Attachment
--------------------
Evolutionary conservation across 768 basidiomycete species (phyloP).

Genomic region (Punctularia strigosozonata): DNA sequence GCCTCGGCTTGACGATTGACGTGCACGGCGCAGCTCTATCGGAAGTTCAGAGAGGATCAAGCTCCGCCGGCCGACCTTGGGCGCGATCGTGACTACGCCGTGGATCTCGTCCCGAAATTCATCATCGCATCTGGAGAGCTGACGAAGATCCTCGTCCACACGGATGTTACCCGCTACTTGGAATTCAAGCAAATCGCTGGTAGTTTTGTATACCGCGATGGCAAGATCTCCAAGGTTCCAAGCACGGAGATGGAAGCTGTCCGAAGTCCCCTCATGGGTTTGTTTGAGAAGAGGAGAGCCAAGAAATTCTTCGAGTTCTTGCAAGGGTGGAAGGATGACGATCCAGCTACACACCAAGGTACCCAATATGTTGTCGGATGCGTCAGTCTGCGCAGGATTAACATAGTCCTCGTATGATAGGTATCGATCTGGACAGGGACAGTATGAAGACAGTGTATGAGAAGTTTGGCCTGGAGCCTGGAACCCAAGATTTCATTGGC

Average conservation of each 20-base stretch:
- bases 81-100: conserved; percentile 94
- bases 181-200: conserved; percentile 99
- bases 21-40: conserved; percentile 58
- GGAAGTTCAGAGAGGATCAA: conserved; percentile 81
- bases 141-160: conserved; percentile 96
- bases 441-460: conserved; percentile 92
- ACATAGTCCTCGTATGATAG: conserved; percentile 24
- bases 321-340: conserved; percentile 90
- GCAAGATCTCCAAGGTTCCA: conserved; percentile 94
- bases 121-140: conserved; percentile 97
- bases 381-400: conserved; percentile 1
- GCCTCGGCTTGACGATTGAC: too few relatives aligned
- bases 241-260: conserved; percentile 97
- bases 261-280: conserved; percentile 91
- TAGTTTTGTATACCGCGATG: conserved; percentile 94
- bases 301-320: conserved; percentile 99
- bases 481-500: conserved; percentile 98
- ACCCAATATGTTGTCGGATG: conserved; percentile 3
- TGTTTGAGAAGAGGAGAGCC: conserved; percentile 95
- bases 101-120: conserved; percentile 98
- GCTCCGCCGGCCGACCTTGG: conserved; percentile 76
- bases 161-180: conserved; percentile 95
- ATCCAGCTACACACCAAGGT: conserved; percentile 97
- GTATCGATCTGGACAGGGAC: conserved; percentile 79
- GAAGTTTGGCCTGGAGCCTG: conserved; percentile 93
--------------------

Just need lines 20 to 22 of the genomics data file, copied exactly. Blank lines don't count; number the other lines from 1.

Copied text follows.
- bases 481-500: conserved; percentile 98
- ACCCAATATGTTGTCGGATG: conserved; percentile 3
- TGTTTGAGAAGAGGAGAGCC: conserved; percentile 95